Edit: 3G has a little better range than mid-band LTE so I believe that was another reason to keep it around. But why not only keep it in areas without low-band LTE or now that T-Mobile finally owns and is deploying nationwide low-band has it not announced a two year shutdown period?

    • Mike Smith

      I don’t think there’s much of HSPA left?

  • drcaveman

    1st off did they not test midtown Manhattan? I get around saying 300Kbps during hey commute times it’s awful. Especially considering I get around 200Mbps at night in Midtown.
    2nd which apps are installing this background data testing software, so I won’t install them. Running download checks in the background is just awful.

    • slybacon

      I don’t believe said apps actually run their own speed tests, they simply observe the rates at which the app is transferring data.

      • drcaveman

        Oh ok that doesn’t sound bad then.

      • Mike Smith

        Is there an API that allows that? Sounds like a security issues.

        • slybacon

          I have an app called Rootmetrics CoverageMap and it has a feature that will observe what network I am connected to (carrier and 2G,3G,4G) and the data rates received and sent with the device. Claims it’s anonymous.

        • SirStephenH

          They don’t observe the data being sent, only the rate at which it’s being sent at.

    • SirStephenH

      It’s mostly speed test, mapping, and carrier apps and you’ll normally get a disclaimer from apps that do.

  • Guillermo Eduardo Ortega-ibarr

    They forgot part of Las Vegas near boulder hwy and Harmon its horrible. Don’t even get 1mbps

    • Mike Smith

      I always hear my Las Vegas friend complaining about T-Mo. why is it slow in Vegas?

      • Guillermo Eduardo Ortega-ibarr

        After making several complaints tmobile said it’s to many ppl connected to same tower

        • Josh Warfel

          Aka congestion, which is what this article is about.

        • Guillermo Eduardo Ortega-ibarr

          Yeah sux thoug it’s pretty much worthless even to make phone calls at times

        • pda96

          That’s a lame answer. Every carrier has that problem, not just TMO. So add another tower nearby already. It’s not rocket science.

        • Guillermo Eduardo Ortega-ibarr

          Maybe your rite but get this am between 2 tower it’s a total of 3 towers waiting miles but 2 according to tmobile my phibe bounce alot from.. Wish the first answer they give me of my slow internet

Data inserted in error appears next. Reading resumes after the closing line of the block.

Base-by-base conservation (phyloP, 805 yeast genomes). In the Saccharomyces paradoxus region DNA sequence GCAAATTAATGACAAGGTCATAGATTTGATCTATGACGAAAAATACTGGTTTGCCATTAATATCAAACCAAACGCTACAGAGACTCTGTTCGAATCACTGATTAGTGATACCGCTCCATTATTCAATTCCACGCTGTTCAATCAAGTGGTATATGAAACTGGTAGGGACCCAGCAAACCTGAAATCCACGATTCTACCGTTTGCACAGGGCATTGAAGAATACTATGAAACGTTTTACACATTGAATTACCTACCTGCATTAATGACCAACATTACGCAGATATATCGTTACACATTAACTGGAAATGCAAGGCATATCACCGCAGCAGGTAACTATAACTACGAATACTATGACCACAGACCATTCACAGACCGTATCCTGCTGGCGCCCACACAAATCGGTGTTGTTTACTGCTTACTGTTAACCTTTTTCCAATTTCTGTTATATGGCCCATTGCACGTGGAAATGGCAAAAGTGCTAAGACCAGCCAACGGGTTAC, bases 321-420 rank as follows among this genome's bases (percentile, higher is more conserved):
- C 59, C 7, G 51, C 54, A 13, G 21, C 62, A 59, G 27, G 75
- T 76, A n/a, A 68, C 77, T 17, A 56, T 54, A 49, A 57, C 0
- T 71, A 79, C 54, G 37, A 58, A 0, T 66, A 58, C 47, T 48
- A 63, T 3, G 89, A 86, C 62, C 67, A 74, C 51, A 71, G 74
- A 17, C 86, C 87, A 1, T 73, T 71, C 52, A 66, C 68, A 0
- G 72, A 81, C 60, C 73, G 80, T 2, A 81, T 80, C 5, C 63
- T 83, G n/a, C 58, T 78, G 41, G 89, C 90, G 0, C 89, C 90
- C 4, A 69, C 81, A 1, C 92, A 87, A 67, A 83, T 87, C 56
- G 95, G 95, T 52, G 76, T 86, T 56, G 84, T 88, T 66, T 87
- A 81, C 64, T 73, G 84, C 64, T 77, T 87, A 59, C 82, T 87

• marque2

          That is actually another good reason for the merger. An example. From Yuma to Gila TMobile attempts to serve with two towers. There are huge no data and no call zones. If Sprint is added to the mix the company gets 5 more towers on that stretch of I8

        • Guillermo Eduardo Ortega-ibarr

          True goin to lakemead and some lakes passing arizona side its bad no service at good 20 miles or more

        • SirStephenH

          Most of all the carriers’ towers cover the exact same area. A lot of times you’ll get 3 or all 4 of the top carriers on the exact same tower or they’ll put up a tower or two within feet of another one. T-Mobile is only planning on keeping a handful of Sprint’s towers because of this reason.

        • Cam Fas

          Im in vegas its kind of sad that we have all of this spectrum in this city and have problems in many areas they are good but they can always improve at this point we should have 3way and 4 way CA on all towers along with 4×4 mimo or massive mimo and 256qam active on all towers. Add extra fiber backhaul to all towers at the same time they could have a killer network here if they upgraded all towers to that level.

        • Guillermo Eduardo Ortega-ibarr

          So true but honestly think Tmobile it’s more worry about 5g since las vegas it’s 1 of there first site

        • Cam Fas

          You would think since Vegas is generally a first test city and one of the number one tourist attractions in the world that maybe they would want to have a overall strong network to show off. LTE and 5G should be a priority but mainly LTE since 100 percent of their subscriber base as of today is still on LTE.

        • Guillermo Eduardo Ortega-ibarr

          True .. It’s like went you go to speedway for nascar service it’s horrible . Wish the can put temp tower for best service work at mgm service its no so bad even on busy days

        • Mike Smith

          The whole city?

        • Guillermo Eduardo Ortega-ibarr

          No sure there some spots I get great speed even in rush hour

  • ugp5

    Just my luck, I am in one of the slow cities.

  • Jay Holm

    Isn’t this what carrier aggregation is supposed to be for, combining more frequencies to handle more traffic….perha pe T-Mobile should be deploying tri-band/quad-band carrier aggregation on each and every cell tower, instead of just certain ones in “high traffic”…

  • izick

    I live in Boston and I get similar speeds except for situations during rush hour, because I can see Mass Pike, Storrow, and Memorial from where I live on Commonwealth Ave, so I imagine it’s a matter of all those people sitting in traffic streaming music.